BY CAROL ROEHM
Biology and physics students Tuesday night demonstrated the future of science classes at Danville High School using brand new, cutting edge technology.
“We’re definitely getting our students ready for the 21st century,” said DHS science teacher Christopher Dryer.
The $39,000 project — dubbed the Einstein Project — provided new state-of-the-art equipment for the science department at DHS. It was funded by Danville Public School Foundation in partnership with Danville School District 118, Iroquois Federal Foundation, David and Sandi Wood, the Sargent-Welch Company, Anita Martin of the University of Illinois EnList Project and Danville Public School Foundation donors.
The new equipment showcased Tuesday night included 13-Vernier LabQuest interfaces, each with 15 sensors/probes for classroom or field experiments; 13 laptop computers; 12 Bunsen burners; six hot plates/stirrer sets; and 30 reusable dissecting sets.
“We’ve already been adapting curriculum to include the equipment,” said Kathy Hafner, a DHS science department head.
She said she believes the new equipment will motivate lower level students to become more interested in science.
In the biology classroom, freshmen Yakire Newcomb and Kerra Harper, both 14, used a laptop computer and scientific software to check and chart the blood pressure of Alice Payne, a retired District 118 principal and executive director of Laura Lee Fellowship House, and of David Wood, one of the donors who made the equipment purchase possible.
“Someone has to be the guinea pig,” Payne quipped.
“We want a good reading here,” Wood joked with Newcomb and Harper.
Harper said the new equipment has sparked a newfound interest in science for her.
“I usually don’t do science, but this makes science fun,” she said of the new equipment.
The next table over freshmen Zoe Thomas and Ronnie Oakley, both 14, measured the carbon dioxide given off by growing beans and of dry beans and charted it on a laptop computer.
“It’s cool because you wouldn’t think you could measure the carbon dioxide of something like that,” Thomas said.
In the physics classroom, senior Kristen Rew, 17, and junior Meha Patel, 16, demonstrated Newton’s Law of Gravity using sensors and a computer laptop.
“We’re using sensors that hook onto objects and into the laptop, and it takes the information and puts it right into the computer and creates a graph,” Rew explained.
For their demonstration, Rew and Patel measured the amount of force — or energy — needed to pick up a book bag from the floor as well as to pull a book bag along a ramp.
“We’re measuring force in Newtons, and we collected data on how much force it took to pull the book bag along a ramp,” Patel said. “We can store it (data) and compare it to how much force it took to pull the book bag up from the ground.
“It took 40 Newtons to pull the book bag up, but it took a lot less to pull it along the ramp,” Patel said.
Rew said the sensors and the computer program allow the students to learn how the principles of physics apply to them in everyday life.
The Einstein Project received its start from Dryer, who applied for a grant through the Danville Public School Foundation’s classroom grant program, which is supported by funds provided by the foundation’s donors.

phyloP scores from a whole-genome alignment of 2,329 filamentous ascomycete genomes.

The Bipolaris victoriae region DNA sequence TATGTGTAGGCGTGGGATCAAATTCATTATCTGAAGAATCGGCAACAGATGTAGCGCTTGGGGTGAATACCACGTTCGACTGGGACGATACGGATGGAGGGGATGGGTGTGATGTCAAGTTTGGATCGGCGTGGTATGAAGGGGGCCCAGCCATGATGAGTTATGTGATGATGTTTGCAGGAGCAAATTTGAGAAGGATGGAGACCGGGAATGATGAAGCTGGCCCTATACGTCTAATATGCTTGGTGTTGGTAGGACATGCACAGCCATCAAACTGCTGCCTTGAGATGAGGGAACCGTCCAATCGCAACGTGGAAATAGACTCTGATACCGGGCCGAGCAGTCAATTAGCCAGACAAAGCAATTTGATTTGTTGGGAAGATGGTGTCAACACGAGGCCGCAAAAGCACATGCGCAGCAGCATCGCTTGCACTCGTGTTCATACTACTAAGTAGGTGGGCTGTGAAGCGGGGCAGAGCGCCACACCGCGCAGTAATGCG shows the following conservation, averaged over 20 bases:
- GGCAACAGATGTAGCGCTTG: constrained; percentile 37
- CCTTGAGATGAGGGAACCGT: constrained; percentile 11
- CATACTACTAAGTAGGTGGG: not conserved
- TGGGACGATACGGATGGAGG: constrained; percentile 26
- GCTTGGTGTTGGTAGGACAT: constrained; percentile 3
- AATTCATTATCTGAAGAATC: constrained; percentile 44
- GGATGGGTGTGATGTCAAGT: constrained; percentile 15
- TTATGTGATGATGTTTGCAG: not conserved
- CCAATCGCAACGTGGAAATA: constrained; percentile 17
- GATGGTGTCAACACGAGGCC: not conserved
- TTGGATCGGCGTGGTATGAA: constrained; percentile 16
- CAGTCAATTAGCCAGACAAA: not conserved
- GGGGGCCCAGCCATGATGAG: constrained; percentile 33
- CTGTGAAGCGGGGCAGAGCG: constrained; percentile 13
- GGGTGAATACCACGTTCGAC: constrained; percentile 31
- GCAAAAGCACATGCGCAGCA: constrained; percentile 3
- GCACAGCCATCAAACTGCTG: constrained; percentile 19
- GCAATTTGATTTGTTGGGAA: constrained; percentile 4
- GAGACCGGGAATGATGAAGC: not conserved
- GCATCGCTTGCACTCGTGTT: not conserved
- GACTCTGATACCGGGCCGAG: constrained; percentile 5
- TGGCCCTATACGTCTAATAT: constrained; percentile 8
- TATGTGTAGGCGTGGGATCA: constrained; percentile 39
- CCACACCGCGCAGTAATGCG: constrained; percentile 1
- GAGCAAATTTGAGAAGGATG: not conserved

“The collaboration demonstrated during this project was amazing,” said Bob Richard, executive director of the foundation. “The goal of the foundation and its donors is to help provide enhanced learning opportunities for the students attending Danville Public Schools, and the Einstein Project has done exactly that.
“We are very appreciative to everyone involved who has made this project possible,” he added.
Dryer initially applied with the foundation for a grant of about $8,000 to purchase a few pieces of science equipment, but the amount exceeded what is usually awarded by the foundation for classroom projects.
All was not lost, however. Richard told Dryer that the foundation would search for other grant opportunities that could help fund the equipment purchase.
After receiving input from DHS science department heads Beth Chamberlain and Kathy Hafner, the project was expanded to include an extensive upgrade of the high school’s science equipment that would allow students to be exposed to the latest learning technology.
The equipment — which will be used by all DHS science classes including biology, physics, chemistry and life sciences — allows students to collaborate in small groups that is typical of scientists working in the real world and to focus on relevant problem-solving scientific methods. The ultimate goal of the project is to encourage students to consider careers in science, technology, engineering and math (STEM).
Sargent-Welch agreed to provide a 20 percent matching grant for any equipment purchased, and Iroquois Federal Foundation awarded $10,000 toward the project.
David and Sandi Wood made a donation specifically for the project, while District 118 purchased the laptop computers needed for the project. The foundation covered the remaining costs.
The U of I’s EnList Project funded the training on the new equipment for the DHS science teachers.
To support Projects
Anyone interested in helping to support the projects of the Danville Public School Foundation may contact executive director Bob Richard at 444-1044 or email@example.com or visit the foundation’s website at http://www.dpsf.org.